Blondes plant a seed and watch it grow. Their brand of patient, live-take house begins with the smallest element — a synth chord here, a little bassline there — and evolves, slowly but surely. It’s the same hypnotizing repetition that made The Fields’ From Here We Go Sublime an instant classic, but the 12-inch singles Zach Steinmann and Sam Harr have compiled here for their proper full-length debut are less manic than Alex Wilder’s work, and with their warmly produced keyboards and deep, palpable kicks, they’re more tangible and human. Indeed, Blondes starts off sounding positively communal, the Meredith Monk chant running throughout “Lover” imbuing the insistent 4/4 pulse with a ‘tribal’ vitality. Perhaps Ramona Gonzalez of Nite Jewel puts it best in this choice tweet from January 25: “I would take e to Blondes’ music and dance for hours in a dark room with ppl I didn’t know who partially creeped me out.” Not even the best EDM artists conjure up an image quite like that one.
This is dance music centered about the x-axis, less concerned with where it’s going than the possibilities of movement inherent in the ‘going’ itself. Consequently, it avoids the stagnancy that plagues some of DFA’s lesser work (the interminable “Gold” being the lone exception); even if “Amber” floats along leisurely like a helium balloon, ending only after it’s bobbed out of sight, it maintains some constancy of motion. And it’s this persistently moving quality that is essential to Blondes’ universal listenability, that lends it both enough energy for these seven-minute tracks to never drag on for too long and a distinctly dream-swept atmosphere. If there’s one trademark of Steinmann and Harr’s work, it’s the reverbed synth chords found in nearly every track here; their attack is subdued, and they leave a sonic trail. Curiously, these spaced-out chords most vividly call to mind the opening synths of Fuck Buttons’ monolithic “Space Mountain”; furthermore, the building-block nature of Andrew Hung and Benjamin John Power’s work closely resembles the considerably less assaultive stuff being methodically created here. If the four pairs of tracks making up Blondes feel a little bit too easy when all is said and done, it’s because the aesthetic the duo has chosen for their music is more agreeable than visceral, which — despite making these long jammy takes seem polished rather than formless — makes the album a rather lightweight affair.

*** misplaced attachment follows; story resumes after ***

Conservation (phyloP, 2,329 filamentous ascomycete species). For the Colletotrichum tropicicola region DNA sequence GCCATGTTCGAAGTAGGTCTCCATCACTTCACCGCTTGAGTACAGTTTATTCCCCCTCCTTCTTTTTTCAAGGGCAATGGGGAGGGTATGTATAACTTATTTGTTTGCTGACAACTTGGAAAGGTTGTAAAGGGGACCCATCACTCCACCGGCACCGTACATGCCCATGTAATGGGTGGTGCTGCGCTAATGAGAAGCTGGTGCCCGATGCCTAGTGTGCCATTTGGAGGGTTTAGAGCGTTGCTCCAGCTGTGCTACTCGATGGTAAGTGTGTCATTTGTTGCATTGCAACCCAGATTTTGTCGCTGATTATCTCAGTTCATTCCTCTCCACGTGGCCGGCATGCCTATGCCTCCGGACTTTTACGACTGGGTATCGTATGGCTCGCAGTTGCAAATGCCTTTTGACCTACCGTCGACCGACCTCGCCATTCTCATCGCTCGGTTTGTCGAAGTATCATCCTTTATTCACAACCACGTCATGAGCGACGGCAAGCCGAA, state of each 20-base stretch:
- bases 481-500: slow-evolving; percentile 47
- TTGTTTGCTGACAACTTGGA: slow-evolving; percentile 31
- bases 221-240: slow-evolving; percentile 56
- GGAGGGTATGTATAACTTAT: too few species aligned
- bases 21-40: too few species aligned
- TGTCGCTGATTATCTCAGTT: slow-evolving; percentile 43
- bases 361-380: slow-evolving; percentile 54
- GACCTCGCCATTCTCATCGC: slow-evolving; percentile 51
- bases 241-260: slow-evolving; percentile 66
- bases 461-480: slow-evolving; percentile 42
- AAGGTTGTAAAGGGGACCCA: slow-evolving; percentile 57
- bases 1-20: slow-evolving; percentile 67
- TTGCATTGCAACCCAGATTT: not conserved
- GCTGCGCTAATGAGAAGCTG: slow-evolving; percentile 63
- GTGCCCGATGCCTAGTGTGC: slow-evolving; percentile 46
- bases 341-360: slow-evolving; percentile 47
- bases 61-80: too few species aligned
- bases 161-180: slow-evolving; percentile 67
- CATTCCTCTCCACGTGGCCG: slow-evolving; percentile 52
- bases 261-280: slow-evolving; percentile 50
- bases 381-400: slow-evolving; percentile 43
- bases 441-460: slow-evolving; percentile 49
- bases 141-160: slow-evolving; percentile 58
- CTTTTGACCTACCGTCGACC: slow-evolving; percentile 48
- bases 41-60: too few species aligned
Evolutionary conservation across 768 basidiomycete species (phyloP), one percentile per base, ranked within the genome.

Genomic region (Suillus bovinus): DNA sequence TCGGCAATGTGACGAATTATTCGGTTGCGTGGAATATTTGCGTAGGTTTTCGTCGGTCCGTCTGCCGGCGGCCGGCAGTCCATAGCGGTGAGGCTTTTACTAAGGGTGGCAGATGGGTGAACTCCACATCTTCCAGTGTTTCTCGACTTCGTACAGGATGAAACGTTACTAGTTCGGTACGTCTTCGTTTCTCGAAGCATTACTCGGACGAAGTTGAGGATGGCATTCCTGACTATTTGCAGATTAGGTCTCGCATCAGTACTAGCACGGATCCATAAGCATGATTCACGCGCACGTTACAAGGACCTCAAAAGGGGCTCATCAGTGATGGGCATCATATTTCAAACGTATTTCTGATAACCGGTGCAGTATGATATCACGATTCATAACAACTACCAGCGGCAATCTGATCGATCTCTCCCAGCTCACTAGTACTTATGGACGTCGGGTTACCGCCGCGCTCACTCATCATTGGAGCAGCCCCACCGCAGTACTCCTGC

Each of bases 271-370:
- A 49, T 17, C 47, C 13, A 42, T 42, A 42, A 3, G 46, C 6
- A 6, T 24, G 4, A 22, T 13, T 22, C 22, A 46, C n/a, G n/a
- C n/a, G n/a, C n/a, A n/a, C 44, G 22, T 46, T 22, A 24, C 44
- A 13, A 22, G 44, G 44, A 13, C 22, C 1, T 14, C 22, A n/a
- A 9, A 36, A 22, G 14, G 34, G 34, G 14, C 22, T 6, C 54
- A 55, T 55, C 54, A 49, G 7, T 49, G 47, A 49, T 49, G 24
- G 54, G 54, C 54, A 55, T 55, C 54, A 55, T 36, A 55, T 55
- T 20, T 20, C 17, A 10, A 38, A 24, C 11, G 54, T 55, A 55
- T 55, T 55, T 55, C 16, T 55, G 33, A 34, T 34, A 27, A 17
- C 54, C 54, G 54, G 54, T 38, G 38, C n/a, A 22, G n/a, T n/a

But although it’s reasonable to attribute these tracks’ ephemerality to the spontaneous nature of their recording, I’m inclined to believe that Blondes adopt their methods of performing and creating because they’re aiming for that precise fleeting sensation — the one that indelibly fuses a primal need for change with a desire to keep hearing more. Which is why the collection of remixes packaged with this album are largely superfluous; too many of them ignore the paradoxical combination of propulsion and unhurried calm. Laurel Halo and Andy Stott turn in the most appealing remixes of the pack; Halo’s penchant for creating stagnant yet absorbing electronic landscapes and Stott’s newly dirt-inflected dub are both agreeable alongside Blondes’ slow sonic gestations. Yet their offerings are also highly predictable, exactly what you’d expect from these two collaborations. And on the reworkings that are actual top-to-bottom reworkings, the key to Blondes’ appeal — that infallible patience, that compulsion to shift — is conspicuously absent. John Roberts vomits all over “Business,” turning the track’s warm groove into a weirdly cloying mishmash of stuttering glitchiness and buzzing electro, while Jeff Witscher, operating under his Rene Hell alias, turns “Amber” into a pretty but faceless wash of synth drones. This relative failure on the part of others to effectively recontextualize Blondes’ sound just proves that, despite their veneer of insubstantiality, these two artists are working pretty damn hard. Music this agreeable and well-produced may not leave the most potent aftertaste, but it still makes for a sweet listen without veering into the saccharine. That’s commendable, and then some.